WILLIAMSTOWN — Samira Wiley was horrified when she first saw videos of heterosexual South African men and women talking frankly, and unapologetically, about the country’s scourge of so-called “corrective rape” — sexual violence perpetrated against gays and lesbians to “cure” them of their homosexuality.
“There’s this one video we watched of this guy talking about how this is the best thing for these women because it will help turn them straight. It’s appalling,” says Wiley, who recently scored an Emmy nomination for her performance as Moira on “The Handmaid’s Tale.”
The actress, also known for playing Poussey on “Orange Is the New Black,” viewed the videos with fellow cast members as part of their preparation for “Dangerous House,” a riveting new play set in South Africa in which two queer female characters grapple with their country’s hostility toward lesbians and gays and the fear of violence they face every day. Written by Jen Silverman, “Dangerous House” begins performances on Wednesday at the Williamstown Theatre Festival’s Nikos Stage. Like Moira in “Handmaid’s Tale,” Wiley’s character, Pretty Mbane, is trying to make her way in a society rife with sexual violence. She’s become an activist who provides a safe house for gay women and starts a petition to the Ministry of Justice to classify “corrective rape” as a hate crime.
During a rehearsal break, Wiley’s voice quakes with emotion as she talks about the urgency and power of the play for her, as a queer woman. “I live a very open life. I’m married to the love of my life [television writer and producer Lauren Morelli]. When we got married, our wedding was featured in Martha Stewart Weddings magazine. It’s not a part of my life that I have to hide. So it almost made me feel guilty — that I’m able to live this open life and feel safe and other people don’t have that,” she says, on the verge of tears. “It’s hard for me to watch the videos and to think about if I were to live there.”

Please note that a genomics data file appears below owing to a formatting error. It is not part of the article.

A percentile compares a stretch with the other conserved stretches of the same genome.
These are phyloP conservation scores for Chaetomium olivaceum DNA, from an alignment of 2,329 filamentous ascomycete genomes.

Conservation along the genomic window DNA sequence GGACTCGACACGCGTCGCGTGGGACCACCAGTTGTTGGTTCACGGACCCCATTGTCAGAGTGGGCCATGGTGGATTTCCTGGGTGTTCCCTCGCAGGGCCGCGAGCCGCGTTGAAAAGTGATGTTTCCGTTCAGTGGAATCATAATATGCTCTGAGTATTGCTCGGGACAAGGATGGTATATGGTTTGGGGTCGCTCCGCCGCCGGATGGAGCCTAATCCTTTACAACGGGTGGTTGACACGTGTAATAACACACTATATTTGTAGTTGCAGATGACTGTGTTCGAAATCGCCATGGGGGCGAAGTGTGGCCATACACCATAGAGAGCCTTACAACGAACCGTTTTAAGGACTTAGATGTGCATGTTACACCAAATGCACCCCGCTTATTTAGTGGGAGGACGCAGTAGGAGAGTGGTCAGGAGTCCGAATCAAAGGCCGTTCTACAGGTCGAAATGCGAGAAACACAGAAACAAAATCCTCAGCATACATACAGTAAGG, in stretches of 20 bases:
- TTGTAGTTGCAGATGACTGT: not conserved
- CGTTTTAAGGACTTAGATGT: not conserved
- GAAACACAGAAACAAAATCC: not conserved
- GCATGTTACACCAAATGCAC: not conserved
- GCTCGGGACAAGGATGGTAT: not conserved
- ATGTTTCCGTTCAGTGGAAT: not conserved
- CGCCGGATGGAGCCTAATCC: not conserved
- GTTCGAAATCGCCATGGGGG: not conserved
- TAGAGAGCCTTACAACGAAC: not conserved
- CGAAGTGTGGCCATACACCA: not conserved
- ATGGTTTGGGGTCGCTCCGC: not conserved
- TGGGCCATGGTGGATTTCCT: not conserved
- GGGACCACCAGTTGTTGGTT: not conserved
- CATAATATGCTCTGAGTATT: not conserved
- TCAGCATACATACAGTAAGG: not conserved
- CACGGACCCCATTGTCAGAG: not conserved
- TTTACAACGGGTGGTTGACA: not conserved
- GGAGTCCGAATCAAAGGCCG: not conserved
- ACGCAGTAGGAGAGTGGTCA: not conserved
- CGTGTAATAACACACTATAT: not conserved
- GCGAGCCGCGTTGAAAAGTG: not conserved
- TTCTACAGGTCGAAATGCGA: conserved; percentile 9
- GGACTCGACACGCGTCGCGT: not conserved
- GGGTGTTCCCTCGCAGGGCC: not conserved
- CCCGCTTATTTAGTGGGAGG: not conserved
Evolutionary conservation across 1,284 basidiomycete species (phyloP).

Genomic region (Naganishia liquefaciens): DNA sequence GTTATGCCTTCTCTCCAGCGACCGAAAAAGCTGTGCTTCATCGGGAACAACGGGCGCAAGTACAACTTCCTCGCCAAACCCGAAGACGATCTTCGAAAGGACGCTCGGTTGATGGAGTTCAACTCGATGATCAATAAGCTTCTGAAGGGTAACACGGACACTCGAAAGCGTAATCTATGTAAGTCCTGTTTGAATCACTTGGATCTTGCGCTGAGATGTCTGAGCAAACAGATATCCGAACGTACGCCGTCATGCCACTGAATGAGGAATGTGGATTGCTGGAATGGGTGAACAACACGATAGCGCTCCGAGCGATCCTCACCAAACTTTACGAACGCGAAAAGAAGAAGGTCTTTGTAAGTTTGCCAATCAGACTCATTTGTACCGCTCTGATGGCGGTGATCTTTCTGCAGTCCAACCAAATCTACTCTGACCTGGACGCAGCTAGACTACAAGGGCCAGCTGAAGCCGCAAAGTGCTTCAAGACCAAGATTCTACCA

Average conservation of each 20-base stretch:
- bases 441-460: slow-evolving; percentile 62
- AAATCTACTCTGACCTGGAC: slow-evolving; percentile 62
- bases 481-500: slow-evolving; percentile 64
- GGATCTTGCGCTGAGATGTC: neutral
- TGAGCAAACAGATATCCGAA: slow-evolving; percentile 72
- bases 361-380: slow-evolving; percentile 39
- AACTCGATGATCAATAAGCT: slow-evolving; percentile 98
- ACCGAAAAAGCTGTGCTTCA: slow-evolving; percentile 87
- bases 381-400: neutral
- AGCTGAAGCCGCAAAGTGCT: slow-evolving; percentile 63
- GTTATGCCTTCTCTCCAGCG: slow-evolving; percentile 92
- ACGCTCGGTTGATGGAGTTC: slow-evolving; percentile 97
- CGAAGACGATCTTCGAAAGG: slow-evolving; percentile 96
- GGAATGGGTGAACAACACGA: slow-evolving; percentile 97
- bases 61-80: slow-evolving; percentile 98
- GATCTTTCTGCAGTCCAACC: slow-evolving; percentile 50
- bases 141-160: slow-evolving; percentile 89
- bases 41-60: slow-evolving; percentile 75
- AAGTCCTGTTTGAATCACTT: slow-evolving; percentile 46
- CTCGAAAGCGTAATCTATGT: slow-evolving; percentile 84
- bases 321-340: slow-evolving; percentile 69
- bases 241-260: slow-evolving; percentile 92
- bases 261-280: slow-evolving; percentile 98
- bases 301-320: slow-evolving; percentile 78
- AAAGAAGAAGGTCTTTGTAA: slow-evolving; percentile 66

While South Africa was the first country in the world to outlaw discrimination based on sexual orientation (in its post-apartheid constitution), and the first African country to recognize same-sex marriage, brutality against gay women is often condoned in segments of society that view them as a threat to the established order. According to nonprofit advocacy organization Luleki Sizwe, 31 lesbians have been murdered because of their sexuality in the last 10 years.
Silverman (“The Roommate,” “The Moors”) began imagining the play after hearing about the terrifying reality of “corrective rape” from South African friends she met while living in Japan after graduating from Brown University. As she went down a rabbit hole of research, she learned about a woman named Ndumie Funda who runs Luleki Sizwe, which provides support and shelter for lesbians who are victims of homophobic attacks and rape. Funda became Silverman’s inspiration for the fictional character of Pretty.
Funda saw an earlier version of “Dangerous House” in Philadelphia in 2015 and helped Silverman realize that although Pretty is doing something brave and selfless, the writer shouldn’t put her on a pedestal. “She can’t be a symbol. She has to be a person,” Silverman says. “She has to be flawed and complicated and all of the things that any human would be.”